AR barrel twist and other info needed

AR barrel twist and other info needed

This is a discussion on AR barrel twist and other info needed within the General Firearm Discussion forums, part of the Related Topics category; Looking for some AR15 5.56 knowledge here folks. Posted in this section because if I purchase one itíll be for plinking and target shooting and ...

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    Senior Member Array AndyC's Avatar
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    AR barrel twist and other info needed

    Looking for some AR15 5.56 knowledge here folks. Posted in this section because if I purchase one itíll be for plinking and target shooting and what not instead of home defense. One thing Iím curious about is barrel twist. Iím seeing 1:7 and 1:9 a lot as I look around at them in stores. Which is better or does it matter a lot in the grand scheme of things? Different twists require different ammo grains? Any other helpful information when just looking at them? This will be my very first one so not looking to build right now, just looking at budget friendly models right off the shelf that I can just make a range toy out of it. Not looking to make like a mile long shot with it, use it for home defense, or hunt with it just plink cans and what not. Prolly this first one will see a maximum of 500 rounds a year 100% being at the range so just looking to get my feet wet with a budget friendly model and see how I feel about the platform and how much I enjoy shooting it before spending higher dollar money.

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    The rate of twist is based on bullet length. Some say bullet weight, but heavier bullets are longer, and it's the length that causes stabilization issues. In general, longer bullets require a faster rate of twist. Your typical 55-grain .223 will do fine with 1-12 twist but 60- some to 70-some grain bullets will not. The fastest twists like 1-7 can be too fast for the lighter bullets. Either 1-8 or 1-9 is a good "all-purpose" rate of twist for general shooting purposes.

    My AR is 1-8 and 55-grain reloads shoot fine.
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    My Colt LE6920 has a 1:7 twist rate. My Armalite Target rifle with a bull barrel has a 1:8 twist rate. My Stag Arms and Windham Weaponry ARs have 1:9 twist rates. They all seem to shoot 55 to 75 grain ammo well.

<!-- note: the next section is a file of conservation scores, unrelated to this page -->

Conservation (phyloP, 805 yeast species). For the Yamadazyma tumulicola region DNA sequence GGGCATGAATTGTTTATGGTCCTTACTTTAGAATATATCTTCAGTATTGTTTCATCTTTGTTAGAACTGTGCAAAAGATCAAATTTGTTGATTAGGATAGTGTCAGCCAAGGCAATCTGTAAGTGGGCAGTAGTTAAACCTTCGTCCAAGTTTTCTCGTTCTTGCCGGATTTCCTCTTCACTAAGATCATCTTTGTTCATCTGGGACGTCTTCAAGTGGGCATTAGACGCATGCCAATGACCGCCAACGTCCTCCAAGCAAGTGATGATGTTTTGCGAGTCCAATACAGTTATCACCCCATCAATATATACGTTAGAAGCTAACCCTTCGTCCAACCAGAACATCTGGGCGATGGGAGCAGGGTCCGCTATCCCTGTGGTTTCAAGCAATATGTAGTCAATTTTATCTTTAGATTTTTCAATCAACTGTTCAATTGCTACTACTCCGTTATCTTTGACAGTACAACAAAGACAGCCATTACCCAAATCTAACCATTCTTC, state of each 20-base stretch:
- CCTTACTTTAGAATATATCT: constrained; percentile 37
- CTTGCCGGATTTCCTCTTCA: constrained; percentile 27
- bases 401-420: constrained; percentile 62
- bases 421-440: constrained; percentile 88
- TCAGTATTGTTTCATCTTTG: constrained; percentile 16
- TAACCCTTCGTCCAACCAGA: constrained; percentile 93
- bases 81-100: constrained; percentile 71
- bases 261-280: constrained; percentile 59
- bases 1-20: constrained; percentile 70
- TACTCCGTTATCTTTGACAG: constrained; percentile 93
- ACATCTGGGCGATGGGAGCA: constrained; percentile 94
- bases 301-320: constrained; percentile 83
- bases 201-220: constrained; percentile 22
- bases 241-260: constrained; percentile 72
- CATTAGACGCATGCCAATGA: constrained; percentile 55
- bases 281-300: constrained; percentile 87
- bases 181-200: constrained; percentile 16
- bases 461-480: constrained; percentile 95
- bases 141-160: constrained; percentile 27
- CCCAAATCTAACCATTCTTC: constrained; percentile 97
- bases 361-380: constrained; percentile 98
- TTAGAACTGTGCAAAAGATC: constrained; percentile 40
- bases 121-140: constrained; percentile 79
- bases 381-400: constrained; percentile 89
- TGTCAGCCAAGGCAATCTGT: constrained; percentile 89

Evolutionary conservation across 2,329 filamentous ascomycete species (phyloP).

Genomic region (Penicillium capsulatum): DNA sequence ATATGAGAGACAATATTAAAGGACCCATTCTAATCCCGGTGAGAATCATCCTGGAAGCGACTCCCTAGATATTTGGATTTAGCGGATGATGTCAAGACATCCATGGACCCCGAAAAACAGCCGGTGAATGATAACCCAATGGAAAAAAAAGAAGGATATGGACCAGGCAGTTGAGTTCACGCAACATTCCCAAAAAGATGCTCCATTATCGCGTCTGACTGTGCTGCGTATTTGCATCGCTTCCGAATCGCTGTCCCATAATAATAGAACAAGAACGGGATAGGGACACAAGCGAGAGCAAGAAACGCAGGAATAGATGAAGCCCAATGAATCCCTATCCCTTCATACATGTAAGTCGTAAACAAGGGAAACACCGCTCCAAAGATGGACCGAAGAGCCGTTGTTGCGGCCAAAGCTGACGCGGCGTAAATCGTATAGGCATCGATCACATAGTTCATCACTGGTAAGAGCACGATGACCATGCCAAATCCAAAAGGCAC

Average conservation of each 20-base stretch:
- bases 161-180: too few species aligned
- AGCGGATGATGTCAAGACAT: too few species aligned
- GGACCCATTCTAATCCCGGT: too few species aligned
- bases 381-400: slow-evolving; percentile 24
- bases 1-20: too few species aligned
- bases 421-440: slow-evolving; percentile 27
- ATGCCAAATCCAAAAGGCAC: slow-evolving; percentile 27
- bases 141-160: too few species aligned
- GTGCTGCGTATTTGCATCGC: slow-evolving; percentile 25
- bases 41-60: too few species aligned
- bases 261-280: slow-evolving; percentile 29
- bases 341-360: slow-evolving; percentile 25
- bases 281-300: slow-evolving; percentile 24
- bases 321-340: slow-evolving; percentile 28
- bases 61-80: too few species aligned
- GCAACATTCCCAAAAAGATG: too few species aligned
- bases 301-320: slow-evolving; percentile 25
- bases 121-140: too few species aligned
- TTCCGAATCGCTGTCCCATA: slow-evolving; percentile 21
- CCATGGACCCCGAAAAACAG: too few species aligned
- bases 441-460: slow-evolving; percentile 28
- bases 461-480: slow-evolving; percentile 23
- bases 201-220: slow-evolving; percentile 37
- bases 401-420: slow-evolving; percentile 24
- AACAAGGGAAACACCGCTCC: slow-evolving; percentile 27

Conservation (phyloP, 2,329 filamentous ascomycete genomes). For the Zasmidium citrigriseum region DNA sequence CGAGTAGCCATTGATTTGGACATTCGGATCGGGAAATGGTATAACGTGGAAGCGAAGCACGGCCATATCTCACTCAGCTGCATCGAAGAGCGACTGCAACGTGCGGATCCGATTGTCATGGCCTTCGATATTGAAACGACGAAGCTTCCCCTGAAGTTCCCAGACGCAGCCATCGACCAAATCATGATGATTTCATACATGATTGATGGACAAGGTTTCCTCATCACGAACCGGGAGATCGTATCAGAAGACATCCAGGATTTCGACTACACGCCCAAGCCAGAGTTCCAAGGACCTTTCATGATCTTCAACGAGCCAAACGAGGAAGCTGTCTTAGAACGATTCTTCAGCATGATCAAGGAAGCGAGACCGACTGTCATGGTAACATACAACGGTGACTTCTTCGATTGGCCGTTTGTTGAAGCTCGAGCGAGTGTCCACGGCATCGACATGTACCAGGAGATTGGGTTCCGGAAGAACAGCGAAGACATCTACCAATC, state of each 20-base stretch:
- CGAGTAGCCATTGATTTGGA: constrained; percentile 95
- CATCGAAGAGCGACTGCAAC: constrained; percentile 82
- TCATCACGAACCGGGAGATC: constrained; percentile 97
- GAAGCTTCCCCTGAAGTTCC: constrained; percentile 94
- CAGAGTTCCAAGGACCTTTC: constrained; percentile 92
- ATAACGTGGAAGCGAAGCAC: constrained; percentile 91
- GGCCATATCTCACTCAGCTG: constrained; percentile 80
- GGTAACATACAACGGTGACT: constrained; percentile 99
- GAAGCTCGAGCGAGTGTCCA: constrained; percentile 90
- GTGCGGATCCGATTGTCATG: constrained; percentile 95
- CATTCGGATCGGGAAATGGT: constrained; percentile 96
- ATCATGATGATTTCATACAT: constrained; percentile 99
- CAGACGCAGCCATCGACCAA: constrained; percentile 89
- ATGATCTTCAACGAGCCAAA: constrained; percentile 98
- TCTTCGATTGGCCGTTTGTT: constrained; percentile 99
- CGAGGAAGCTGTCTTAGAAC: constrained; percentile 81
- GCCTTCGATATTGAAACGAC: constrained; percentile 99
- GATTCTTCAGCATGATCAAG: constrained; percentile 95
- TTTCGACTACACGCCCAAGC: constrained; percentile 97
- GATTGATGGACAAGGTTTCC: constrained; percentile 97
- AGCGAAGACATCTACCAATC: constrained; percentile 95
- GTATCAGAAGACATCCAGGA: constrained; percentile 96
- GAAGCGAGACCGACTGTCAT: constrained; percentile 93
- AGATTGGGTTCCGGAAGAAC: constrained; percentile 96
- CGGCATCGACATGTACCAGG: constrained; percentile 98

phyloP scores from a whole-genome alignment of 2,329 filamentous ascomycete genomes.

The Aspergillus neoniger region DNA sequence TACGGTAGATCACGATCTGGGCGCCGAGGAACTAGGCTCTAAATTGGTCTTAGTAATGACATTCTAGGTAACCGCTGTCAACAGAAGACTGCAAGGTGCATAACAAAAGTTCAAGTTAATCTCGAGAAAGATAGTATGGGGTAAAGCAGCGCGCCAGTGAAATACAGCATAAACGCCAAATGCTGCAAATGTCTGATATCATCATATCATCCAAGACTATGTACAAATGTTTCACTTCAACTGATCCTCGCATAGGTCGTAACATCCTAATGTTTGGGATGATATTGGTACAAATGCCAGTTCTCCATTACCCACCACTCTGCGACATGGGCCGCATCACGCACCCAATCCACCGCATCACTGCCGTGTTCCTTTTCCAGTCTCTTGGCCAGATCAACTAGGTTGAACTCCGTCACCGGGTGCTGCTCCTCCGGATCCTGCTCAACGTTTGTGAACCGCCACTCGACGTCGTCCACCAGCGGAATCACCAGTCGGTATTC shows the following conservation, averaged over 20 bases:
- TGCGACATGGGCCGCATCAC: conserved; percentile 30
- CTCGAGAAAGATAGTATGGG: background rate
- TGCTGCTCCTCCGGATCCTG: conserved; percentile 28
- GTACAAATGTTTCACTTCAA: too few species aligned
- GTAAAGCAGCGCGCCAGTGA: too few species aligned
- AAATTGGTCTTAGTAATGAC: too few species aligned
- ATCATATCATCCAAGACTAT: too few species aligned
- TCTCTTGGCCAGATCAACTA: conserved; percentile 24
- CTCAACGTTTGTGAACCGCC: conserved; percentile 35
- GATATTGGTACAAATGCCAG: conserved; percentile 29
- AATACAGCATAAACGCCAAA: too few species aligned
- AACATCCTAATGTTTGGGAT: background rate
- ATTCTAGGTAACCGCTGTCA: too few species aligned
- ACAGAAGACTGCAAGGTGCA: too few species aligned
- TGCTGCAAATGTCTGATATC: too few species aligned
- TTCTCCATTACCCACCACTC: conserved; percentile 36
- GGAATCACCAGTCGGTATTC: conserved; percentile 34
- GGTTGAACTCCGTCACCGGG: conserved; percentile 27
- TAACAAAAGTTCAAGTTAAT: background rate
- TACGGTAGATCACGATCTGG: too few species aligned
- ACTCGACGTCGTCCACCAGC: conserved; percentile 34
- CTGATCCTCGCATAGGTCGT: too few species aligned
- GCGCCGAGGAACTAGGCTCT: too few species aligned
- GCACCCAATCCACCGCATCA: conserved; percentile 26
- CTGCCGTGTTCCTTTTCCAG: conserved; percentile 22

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    Senior Member Array AndyC's Avatar
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    So for my intended purposes 1:9 would be ideal, however if I saw one and loved it and it was a good price I wouldnít regret or have problems with 1:7 or 1:8?
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    In very practical terms, unless you're looking for match-grade accuracy, the difference won't be noticeable.

    Rifling twist rate is typically optimized based on the length of the bullet. Longer bullets require a faster spin rate to stabilize than shorter bullets. Given a specific caliber (or bore diameter), a longer bullet will be heavier than a short one, so that translates into advice commonly provided about twist rates based on bullet weight.

    For the AR-15/M-16, the original bullet was 55 grains and I believe the rifling twist rate was 1:12 (1 complete revolution in 12 inches of barrel). When the 62-grain became available, it was observed that the bullets yawed in flight which was a detriment to accuracy. Current military carbines models use a 1:7 rifling twist rate.

    There is a practical limit to twist rate, but that's less of a consideration for small bores in the .22" range. If the bullet spins too fast, it can disintegrate in flight due to centrifugal forces exceeding the structural capability of the jacket or the core, which will limit downrange effectiveness. More of a problem for the larger bore sizes since centrifugal force increases with the square of the diameter, thus for a given rotational speed a .30 cal bullet will have nearly double the centrifugal force acting on it that the .22 cal bullet does.

    Here's a useful summary: https://blog.cheaperthandirt.com/ar-...ist-explained/
    Last edited by gasmitty; November 24th, 2018 at 07:00 PM.
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    Quote Originally Posted by gasmitty View Post
    In very practical terms, unless you're looking for match-grade accuracy, the difference won't be noticeable.

    Rifling twist rate is typically optimized based on the length of the bullet. Longer bullets require a faster spin rate to stabilize then shorter bullets. Given a specific caliber (or bore diameter), a longer bullet will be heavier than a short one, so that translates into advice commonly provided about twist rates based on bullet weight.